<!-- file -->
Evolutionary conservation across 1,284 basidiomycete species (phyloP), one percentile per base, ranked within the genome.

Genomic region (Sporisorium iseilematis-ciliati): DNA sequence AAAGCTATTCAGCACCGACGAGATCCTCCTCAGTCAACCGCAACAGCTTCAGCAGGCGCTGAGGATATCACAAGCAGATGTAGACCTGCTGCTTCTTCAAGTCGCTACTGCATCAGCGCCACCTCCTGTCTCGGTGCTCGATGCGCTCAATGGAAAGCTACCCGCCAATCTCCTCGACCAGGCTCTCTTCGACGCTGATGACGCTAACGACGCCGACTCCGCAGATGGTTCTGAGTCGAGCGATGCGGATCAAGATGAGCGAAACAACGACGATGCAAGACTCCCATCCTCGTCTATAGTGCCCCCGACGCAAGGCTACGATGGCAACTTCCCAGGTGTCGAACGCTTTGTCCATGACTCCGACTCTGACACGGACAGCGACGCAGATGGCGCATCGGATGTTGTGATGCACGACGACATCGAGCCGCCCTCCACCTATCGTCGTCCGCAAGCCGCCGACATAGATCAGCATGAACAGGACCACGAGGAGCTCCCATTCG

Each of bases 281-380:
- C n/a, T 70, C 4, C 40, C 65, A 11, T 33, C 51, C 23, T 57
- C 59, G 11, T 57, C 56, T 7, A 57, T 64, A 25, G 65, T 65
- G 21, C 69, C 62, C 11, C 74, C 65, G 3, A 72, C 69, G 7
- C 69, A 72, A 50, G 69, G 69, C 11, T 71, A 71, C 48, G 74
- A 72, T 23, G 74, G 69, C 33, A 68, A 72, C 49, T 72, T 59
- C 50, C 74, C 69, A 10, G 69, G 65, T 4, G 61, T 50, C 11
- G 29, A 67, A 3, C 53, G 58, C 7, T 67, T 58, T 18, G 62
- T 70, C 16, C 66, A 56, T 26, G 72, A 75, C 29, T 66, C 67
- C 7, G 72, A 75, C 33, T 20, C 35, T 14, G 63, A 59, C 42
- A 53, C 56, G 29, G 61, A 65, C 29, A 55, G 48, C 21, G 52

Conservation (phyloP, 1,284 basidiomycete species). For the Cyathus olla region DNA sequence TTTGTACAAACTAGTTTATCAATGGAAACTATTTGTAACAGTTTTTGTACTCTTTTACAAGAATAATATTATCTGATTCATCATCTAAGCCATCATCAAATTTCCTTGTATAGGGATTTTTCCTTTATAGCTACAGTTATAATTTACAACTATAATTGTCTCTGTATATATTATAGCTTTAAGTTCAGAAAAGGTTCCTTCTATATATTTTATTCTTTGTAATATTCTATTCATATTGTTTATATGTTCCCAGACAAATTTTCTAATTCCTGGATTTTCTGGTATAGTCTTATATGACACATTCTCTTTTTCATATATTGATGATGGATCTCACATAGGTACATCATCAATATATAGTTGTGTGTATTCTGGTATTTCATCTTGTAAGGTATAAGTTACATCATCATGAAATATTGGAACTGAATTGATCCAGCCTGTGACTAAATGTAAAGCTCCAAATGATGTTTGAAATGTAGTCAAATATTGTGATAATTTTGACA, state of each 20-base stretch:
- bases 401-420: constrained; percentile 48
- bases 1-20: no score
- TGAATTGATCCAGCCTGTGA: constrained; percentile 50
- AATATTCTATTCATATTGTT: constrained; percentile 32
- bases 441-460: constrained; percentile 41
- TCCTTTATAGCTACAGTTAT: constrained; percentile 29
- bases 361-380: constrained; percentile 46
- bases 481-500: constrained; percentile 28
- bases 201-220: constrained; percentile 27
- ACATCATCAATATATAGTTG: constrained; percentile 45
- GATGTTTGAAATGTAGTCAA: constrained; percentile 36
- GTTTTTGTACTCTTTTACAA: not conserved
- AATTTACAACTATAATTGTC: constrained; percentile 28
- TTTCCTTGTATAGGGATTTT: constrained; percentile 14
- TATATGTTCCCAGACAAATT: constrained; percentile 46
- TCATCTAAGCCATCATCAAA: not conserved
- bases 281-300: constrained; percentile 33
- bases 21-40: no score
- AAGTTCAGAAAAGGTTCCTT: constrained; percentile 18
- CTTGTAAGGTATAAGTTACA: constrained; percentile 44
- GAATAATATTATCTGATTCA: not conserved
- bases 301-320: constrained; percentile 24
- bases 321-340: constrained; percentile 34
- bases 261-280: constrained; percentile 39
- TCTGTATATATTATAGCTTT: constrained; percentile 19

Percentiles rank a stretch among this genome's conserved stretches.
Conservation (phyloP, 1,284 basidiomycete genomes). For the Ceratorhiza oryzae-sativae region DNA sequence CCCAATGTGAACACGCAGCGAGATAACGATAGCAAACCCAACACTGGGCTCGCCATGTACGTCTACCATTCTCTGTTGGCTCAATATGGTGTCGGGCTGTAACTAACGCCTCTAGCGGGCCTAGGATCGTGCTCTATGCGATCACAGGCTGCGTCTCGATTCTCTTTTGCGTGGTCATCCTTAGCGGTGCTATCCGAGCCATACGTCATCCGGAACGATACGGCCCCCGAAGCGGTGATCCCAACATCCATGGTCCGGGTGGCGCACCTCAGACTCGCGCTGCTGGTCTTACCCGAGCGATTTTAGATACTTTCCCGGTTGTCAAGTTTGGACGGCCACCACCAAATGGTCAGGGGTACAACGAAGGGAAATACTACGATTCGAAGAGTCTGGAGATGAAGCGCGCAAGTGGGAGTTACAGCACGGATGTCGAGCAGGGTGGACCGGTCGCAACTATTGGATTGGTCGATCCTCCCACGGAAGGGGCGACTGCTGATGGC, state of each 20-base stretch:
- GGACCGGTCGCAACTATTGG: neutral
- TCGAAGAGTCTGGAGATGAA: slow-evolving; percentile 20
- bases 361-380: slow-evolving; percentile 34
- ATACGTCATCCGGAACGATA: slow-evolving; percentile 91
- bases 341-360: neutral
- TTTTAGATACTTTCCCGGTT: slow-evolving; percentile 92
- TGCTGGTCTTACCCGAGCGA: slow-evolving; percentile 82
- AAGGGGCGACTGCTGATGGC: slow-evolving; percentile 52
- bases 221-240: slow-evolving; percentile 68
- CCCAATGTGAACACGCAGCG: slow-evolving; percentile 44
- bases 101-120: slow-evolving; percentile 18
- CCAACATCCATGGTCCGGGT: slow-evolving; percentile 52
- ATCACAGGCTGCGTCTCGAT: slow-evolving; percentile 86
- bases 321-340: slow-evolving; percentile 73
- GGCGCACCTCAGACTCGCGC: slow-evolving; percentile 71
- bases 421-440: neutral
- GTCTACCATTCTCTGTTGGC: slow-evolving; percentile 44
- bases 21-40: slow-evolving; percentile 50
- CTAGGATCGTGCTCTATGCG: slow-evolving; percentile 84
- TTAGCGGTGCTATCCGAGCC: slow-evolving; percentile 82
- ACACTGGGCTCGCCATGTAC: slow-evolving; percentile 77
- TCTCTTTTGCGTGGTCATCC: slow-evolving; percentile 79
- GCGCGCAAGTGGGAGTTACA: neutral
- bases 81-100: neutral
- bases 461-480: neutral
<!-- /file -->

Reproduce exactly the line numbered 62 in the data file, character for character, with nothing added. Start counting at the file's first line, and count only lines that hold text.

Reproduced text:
- ACACTGGGCTCGCCATGTAC: slow-evolving; percentile 77